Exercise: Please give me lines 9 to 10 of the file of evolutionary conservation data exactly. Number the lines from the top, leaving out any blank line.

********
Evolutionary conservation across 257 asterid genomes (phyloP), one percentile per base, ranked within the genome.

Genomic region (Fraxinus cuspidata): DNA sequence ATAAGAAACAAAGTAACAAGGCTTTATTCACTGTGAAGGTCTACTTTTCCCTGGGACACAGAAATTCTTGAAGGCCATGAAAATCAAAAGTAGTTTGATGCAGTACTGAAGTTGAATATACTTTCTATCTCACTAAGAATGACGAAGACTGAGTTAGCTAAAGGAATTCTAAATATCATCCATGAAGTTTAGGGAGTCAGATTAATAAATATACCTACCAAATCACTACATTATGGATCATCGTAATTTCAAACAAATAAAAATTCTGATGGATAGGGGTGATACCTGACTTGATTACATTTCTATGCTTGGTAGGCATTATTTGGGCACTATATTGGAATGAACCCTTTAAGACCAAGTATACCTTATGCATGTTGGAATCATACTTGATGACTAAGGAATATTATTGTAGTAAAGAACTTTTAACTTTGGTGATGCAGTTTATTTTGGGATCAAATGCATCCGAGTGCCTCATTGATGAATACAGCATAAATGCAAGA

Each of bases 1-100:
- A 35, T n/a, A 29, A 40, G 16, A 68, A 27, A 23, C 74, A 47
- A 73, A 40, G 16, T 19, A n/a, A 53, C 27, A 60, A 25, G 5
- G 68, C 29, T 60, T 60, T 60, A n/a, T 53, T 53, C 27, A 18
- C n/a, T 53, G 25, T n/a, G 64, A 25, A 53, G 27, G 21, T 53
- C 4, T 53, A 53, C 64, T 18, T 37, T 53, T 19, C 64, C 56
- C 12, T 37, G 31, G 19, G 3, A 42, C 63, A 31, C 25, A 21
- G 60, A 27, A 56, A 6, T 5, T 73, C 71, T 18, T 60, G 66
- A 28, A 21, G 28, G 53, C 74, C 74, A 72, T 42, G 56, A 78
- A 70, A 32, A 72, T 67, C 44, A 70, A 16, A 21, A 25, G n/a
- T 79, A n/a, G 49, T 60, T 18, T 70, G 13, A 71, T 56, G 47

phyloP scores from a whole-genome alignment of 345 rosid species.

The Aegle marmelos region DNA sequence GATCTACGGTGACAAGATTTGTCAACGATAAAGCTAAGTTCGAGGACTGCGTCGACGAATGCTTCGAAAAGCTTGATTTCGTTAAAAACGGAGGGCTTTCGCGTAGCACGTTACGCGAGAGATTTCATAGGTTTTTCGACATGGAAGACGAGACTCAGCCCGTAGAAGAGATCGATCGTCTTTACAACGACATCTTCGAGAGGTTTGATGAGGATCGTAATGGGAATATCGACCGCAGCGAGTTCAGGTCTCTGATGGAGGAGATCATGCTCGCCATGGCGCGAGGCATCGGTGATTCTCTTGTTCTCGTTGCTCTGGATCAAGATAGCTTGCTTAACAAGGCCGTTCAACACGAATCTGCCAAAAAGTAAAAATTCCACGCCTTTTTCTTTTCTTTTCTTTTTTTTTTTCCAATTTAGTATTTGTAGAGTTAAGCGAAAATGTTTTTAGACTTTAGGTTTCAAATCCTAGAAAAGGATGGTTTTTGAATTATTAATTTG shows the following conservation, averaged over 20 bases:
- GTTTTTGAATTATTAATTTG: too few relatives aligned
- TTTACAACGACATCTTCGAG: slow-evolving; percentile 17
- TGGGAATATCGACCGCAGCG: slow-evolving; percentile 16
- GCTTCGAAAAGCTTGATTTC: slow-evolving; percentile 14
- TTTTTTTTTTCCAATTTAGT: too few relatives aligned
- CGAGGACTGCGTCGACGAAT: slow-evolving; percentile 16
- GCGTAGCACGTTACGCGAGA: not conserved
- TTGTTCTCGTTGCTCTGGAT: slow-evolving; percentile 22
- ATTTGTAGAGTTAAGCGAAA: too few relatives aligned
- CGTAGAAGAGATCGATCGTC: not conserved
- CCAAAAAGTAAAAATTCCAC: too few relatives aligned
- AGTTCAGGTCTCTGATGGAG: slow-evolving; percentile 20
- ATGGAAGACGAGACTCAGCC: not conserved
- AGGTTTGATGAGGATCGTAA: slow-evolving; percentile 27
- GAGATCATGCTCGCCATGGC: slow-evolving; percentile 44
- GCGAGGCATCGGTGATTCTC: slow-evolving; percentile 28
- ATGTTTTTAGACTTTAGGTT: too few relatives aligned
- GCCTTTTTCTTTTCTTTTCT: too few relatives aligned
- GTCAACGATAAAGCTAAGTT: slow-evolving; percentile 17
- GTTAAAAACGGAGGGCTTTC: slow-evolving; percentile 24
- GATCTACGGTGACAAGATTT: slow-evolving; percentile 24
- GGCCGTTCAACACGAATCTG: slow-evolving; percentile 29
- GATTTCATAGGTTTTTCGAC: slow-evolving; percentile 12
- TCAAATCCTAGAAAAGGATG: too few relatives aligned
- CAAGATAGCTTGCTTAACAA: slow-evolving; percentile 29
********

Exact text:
- C 12, T 37, G 31, G 19, G 3, A 42, C 63, A 31, C 25, A 21
- G 60, A 27, A 56, A 6, T 5, T 73, C 71, T 18, T 60, G 66